October 22, 2019 / 11:24 AM / 22 days ago

SKF shares drop as demand outlook renews cyclical worries

STOCKHOLM (Reuters) - Sweden’s SKF (SKFb.ST), the world’s largest ball-bearing maker, forecast lower year-on-year demand in the fourth quarter, overshadowing in-line quarterly operating earnings and sending shares lower on Tuesday.

The rival of Germany’s Schaeffler (SHA_p.DE) said it expected fourth-quarter demand to be lower versus the year-ago quarter, with slightly lower demand seen for its industrial business and lower demand seen for its automotive business.

SKF shares fell 3.5% following the results, reversing earlier gains.

Many analysts have questioned SKF’s ability to defend its margins when demand is weakening for a business which has historically been sensitive to cyclical downturns. SKF’s outlook has renewed those concerns.

But while weak car markets and slower industrial activity has now begun to eat into sales at the bearings maker, its profitability has so far proven quite resilient with an operating margin of 10.9% in the quarter, down from 12.2% a year ago.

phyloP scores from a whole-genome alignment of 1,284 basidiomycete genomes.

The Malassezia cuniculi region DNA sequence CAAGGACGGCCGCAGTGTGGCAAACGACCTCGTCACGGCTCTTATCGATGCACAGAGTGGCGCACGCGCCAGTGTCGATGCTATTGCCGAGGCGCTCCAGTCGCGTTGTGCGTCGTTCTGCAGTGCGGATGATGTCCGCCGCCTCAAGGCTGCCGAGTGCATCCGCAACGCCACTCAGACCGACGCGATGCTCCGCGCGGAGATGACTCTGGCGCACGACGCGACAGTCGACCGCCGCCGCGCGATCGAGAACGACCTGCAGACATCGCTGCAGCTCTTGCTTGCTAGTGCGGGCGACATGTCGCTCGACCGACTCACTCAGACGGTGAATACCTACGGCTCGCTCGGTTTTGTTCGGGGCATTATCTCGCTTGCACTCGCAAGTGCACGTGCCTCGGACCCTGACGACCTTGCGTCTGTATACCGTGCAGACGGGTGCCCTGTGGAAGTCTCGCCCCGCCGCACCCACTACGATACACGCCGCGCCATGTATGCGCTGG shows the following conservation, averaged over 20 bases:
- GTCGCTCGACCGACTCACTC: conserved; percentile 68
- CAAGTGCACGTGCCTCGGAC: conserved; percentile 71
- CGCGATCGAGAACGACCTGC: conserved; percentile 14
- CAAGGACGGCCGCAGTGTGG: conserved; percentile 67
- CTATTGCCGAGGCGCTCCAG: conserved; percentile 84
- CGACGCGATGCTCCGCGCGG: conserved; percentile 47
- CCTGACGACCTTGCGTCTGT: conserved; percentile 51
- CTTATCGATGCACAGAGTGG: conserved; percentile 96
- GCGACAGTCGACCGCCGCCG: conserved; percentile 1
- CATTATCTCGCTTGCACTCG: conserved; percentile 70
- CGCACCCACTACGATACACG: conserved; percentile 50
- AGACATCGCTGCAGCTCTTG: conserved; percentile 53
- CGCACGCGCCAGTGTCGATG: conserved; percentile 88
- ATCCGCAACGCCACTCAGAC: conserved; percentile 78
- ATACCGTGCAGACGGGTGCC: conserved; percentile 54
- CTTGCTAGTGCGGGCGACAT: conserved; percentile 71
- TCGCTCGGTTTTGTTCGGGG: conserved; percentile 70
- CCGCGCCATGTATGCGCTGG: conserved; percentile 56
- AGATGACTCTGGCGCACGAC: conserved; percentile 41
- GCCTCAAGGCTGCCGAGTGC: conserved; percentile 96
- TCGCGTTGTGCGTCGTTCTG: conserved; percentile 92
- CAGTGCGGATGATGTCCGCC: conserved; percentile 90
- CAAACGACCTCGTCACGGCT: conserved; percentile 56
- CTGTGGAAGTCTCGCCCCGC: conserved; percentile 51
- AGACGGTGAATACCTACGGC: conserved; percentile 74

“SKF has managed the business well in a weakening economic environment and our efforts to reduce costs are contributing to a strong and stable operating margin in the quarter,” Chief Executive Alrik Danielson said in a statement.

Third-quarter operating earnings at the Gothenburg-based company fell to 2.29 billion Swedish crowns ($238 million) from 2.60 billion a year ago, to come in roughly in line with the 2.33 billion mean analysts’ forecast in a Refinitiv poll.

The earnings also included a charge of 92 million crowns for non-recurring items.

SKF’s higher-margin industrial business accounts for around 70% of group sales, while its automotive business makes up for the rest.

The company’s earnings came after stronger than expected results from Swedish industrial peers Sandvik (SAND.ST) and Atlas Copco (ATCOa.ST) over the past week. SKF shares had risen 13% in October in the run-up to the results.

Reporting by Johannes Hellstrom; editing by Niklas Pollard

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